“Safety issues aside, consumers are increasingly demanding higher levels of service,” says Roy of China Market Research Group. “They want to be respected. The perception that Apple offers different warranty policies in China than it does in the US hurt its image. While thereʼs no surefire way to avoid being at the center of a brand crisis, one thing brands can do is offer the same levels of service in China as in their home markets and around the world that shows respect and is always viewed as a positive by consumers.”
But the opportunities that come with social media include allowing companies to bypass traditional media channels and connect directly with customers. “They can use social media to respond quickly—but also directly—to key stakeholders,” West explains. “They no longer have to rely on traditional media filtering the news or running their side of the story.”
Now companies can post a video of the CEO to their website or channel on a video sharing website, then tweet or blog about it to drive traffic just as people are starting to form opinions about the brand. “You can intervene in that conversation and drive traffic to your website where the facts are,” says West. “Thatʼs really taking control of your destiny and using social media for that ability to communicate direct.” But these digital “newsrooms” are complements, not replacements, to the traditional crisis management structures.
Last fall, when Starbucks was accused by CCTV of charging higher retail prices in China, the company leveraged a variety of media channels to successfully steer the conversation. “They managed it really well through their social media,” says Du, recalling how the Seattle-based retailer took to social media shortly after the CCTV report. There the coffee giant casually pointed to Chinaʼs larger social issues—including pollution, and housing—and poked fun at the broadcaster for using a foreign brand to deflect attention from Chinaʼs more pressing concerns.
“It was kind of casual teasing,” Du says, intended both to shape popular opinion and enlist support. But the companyʼs official statement was very different as it adopted a more polite, courteous tone when addressing the government. In the end, popular opinion tipped in favor of Starbucks, and people chided CCTV for failing to grasp basic market principles.
“Itʼs very interesting to see this company, over the years, how theyʼve learned how to handle crisis in China,” says Du, referring to Starbuckʼs first China crisis back in 2007, when public outrage led the company to shutter a controversial outlet in the Forbidden City in Beijing.
That incident also demonstrates the variety of external risk, on top of the usual operational challenges, faced by companies in China. And if an industry suddenly pops up on the governmentʼs radar, as was the case in a recent string of anti-monopoly cases that targeted foreign auto-makers and IT providers this summer, thereʼs little companies can do. “If thereʼs a drive on the government agenda, then the whole industry will face challenges,” says Du.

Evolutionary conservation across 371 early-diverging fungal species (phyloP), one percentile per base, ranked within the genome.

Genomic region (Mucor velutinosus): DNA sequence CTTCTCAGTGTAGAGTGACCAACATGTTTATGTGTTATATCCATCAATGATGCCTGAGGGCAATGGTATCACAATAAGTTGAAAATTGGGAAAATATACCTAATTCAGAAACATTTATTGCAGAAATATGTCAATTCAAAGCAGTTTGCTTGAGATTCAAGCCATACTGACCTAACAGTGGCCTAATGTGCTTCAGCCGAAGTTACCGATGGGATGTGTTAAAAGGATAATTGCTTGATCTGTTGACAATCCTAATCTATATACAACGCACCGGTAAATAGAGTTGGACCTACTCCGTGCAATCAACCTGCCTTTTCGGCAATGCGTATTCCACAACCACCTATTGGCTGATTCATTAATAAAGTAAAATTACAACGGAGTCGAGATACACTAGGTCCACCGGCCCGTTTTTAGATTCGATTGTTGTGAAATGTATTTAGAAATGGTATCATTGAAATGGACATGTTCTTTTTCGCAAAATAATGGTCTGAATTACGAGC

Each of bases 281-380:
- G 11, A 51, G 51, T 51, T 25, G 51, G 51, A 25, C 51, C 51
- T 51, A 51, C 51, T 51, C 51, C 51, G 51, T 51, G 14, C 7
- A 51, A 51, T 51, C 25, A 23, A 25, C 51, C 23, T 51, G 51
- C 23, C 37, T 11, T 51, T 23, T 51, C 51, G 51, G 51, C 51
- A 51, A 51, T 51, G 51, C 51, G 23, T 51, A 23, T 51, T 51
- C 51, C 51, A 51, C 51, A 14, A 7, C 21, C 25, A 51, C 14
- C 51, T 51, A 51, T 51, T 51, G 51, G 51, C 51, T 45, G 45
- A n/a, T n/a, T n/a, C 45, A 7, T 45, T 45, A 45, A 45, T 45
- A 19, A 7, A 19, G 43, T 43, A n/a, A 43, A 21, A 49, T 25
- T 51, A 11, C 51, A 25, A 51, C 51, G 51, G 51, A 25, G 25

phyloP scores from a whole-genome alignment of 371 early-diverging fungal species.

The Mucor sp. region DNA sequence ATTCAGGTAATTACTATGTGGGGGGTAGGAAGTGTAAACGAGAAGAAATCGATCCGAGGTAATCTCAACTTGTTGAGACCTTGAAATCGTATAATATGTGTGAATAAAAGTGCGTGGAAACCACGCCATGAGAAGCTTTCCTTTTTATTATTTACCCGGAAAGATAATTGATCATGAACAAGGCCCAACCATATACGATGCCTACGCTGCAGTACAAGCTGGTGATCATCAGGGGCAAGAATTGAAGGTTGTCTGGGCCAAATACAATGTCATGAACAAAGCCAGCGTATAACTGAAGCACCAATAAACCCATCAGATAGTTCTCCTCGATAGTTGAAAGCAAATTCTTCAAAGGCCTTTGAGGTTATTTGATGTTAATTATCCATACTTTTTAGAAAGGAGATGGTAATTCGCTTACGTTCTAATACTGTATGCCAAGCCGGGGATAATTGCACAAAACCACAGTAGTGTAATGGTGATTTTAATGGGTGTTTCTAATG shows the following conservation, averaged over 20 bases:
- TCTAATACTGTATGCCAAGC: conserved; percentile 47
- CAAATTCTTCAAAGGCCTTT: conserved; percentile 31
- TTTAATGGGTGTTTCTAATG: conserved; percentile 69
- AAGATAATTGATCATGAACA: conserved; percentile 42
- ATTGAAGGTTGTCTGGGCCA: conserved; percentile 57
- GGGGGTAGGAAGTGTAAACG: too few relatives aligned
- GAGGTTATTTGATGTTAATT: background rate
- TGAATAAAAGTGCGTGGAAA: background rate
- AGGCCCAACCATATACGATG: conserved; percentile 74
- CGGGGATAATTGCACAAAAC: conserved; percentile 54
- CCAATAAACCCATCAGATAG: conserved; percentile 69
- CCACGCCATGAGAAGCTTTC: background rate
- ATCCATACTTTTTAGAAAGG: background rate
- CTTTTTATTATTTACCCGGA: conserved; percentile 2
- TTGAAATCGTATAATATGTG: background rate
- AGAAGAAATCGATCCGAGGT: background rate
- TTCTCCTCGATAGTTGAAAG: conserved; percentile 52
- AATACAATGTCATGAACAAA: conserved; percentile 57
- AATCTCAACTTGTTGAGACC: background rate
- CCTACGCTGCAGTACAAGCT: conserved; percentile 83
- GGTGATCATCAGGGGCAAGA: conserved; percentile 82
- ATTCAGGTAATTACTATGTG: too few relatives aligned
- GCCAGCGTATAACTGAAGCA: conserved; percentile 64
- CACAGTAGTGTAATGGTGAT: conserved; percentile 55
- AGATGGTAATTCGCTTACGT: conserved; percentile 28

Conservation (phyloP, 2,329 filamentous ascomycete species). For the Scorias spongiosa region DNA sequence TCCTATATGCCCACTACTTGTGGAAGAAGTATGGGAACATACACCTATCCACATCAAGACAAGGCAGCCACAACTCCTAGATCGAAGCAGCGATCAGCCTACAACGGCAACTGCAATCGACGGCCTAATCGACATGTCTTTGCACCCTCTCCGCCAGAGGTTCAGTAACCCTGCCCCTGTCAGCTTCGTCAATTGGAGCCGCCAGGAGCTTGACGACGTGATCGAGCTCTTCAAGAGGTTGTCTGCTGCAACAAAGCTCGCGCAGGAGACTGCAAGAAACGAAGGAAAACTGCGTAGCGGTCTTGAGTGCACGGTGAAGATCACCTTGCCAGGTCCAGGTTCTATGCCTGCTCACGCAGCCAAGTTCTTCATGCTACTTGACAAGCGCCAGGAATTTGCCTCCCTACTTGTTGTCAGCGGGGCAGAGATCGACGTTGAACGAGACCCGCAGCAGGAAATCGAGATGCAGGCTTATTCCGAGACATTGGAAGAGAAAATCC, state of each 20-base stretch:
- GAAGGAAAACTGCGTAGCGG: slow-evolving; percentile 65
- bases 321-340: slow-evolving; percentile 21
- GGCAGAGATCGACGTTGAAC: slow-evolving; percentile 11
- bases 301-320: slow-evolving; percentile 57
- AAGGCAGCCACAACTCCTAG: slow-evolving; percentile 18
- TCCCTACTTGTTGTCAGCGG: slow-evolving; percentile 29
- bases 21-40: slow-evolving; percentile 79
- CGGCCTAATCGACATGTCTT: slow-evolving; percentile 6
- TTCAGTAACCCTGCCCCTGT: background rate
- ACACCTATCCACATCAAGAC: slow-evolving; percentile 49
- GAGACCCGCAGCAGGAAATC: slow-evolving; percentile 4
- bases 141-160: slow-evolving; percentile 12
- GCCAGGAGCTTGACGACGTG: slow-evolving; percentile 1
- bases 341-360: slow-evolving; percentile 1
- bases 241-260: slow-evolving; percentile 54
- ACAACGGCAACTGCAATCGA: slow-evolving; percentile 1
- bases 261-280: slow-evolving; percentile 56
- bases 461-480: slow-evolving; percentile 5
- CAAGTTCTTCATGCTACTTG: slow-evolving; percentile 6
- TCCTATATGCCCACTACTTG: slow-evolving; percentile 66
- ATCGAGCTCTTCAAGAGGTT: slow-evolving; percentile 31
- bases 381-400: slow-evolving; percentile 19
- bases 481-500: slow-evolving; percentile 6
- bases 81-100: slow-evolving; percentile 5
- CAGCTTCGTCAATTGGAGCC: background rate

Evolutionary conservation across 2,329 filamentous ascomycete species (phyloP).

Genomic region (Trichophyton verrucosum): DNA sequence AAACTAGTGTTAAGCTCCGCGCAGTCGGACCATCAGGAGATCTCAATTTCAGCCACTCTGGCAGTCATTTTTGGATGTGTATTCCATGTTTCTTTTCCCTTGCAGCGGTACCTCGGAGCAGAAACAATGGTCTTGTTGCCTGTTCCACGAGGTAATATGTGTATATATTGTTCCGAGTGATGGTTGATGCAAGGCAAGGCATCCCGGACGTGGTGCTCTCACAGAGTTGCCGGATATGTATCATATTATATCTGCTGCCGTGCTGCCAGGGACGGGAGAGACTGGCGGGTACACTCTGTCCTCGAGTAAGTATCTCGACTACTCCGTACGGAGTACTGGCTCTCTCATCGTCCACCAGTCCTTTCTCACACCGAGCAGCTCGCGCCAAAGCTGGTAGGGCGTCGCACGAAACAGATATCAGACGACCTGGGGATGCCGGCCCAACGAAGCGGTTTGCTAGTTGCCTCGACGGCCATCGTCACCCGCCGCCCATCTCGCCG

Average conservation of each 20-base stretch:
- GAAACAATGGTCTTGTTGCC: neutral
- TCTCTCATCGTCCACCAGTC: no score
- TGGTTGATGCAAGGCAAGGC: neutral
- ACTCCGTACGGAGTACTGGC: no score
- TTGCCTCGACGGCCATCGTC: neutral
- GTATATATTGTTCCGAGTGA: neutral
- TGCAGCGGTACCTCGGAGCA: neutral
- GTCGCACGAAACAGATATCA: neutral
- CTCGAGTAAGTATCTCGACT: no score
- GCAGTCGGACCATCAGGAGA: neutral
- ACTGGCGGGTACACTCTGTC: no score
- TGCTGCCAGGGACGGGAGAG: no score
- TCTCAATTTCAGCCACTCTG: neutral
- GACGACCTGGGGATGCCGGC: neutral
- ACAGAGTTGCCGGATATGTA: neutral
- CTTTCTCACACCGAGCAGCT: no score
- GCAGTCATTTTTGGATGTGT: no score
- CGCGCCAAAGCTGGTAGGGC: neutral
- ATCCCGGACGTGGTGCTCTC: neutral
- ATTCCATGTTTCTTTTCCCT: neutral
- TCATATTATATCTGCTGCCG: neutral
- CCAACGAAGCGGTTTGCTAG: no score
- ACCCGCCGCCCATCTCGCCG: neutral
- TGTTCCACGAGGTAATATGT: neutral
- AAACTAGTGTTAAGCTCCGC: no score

West agrees: “Remember whoʼs the boss. Thatʼs the reality youʼve got to deal with. Youʼve got to understand the environment youʼre going into and be sure your business model and everything else stacks up.”
Avoiding scandal requires regular reviews of policy on the part of companies, says Jeremy Gordon, Director of China Business Services and author of Risky Business in China. “They must also conduct due diligence and testing on the supply chain to ensure that faulty or dangerous materials do not slip in unnoticed.”
The reality that food suppliers are responsible for their supply chain due to being the interface to their customers has burned many multinationals working in China, including KFC and McDonaldʼs. McDonaldʼs latest food scandal, when a major supplier was charged with serious food safety violations, was compounded by that fact the company didnʼt initially realize it was expected to handle the supplierʼs PR crisis. That company, OSI, which is also based in the US, operated under the outdated command-and-control model, rendering them unable to deliver an adequate or timely response.
McDonaldʼs later stepped in try to salvage the damage, but valuable time had been lost and the crisis had already spiraled out of control online.
“China is a fast-moving market, and old assumptions can quickly become outdated,” Gordon says. “It is important to make sure that market research and risk analysis is up-to-date, and specific to the businessʼs needs.” Business intelligence and good relationships (better known in China as “guanxi”) can also help reduce the risk of a crisis occurring in the first place.
But when a crisis does hit, proper preparation can still save the day.
“In our industry, the success is not to lower or shorten the crisis period,” says Du. Rather, the successful cases are the ones nobody ever hears about. “We kill them in our war room.”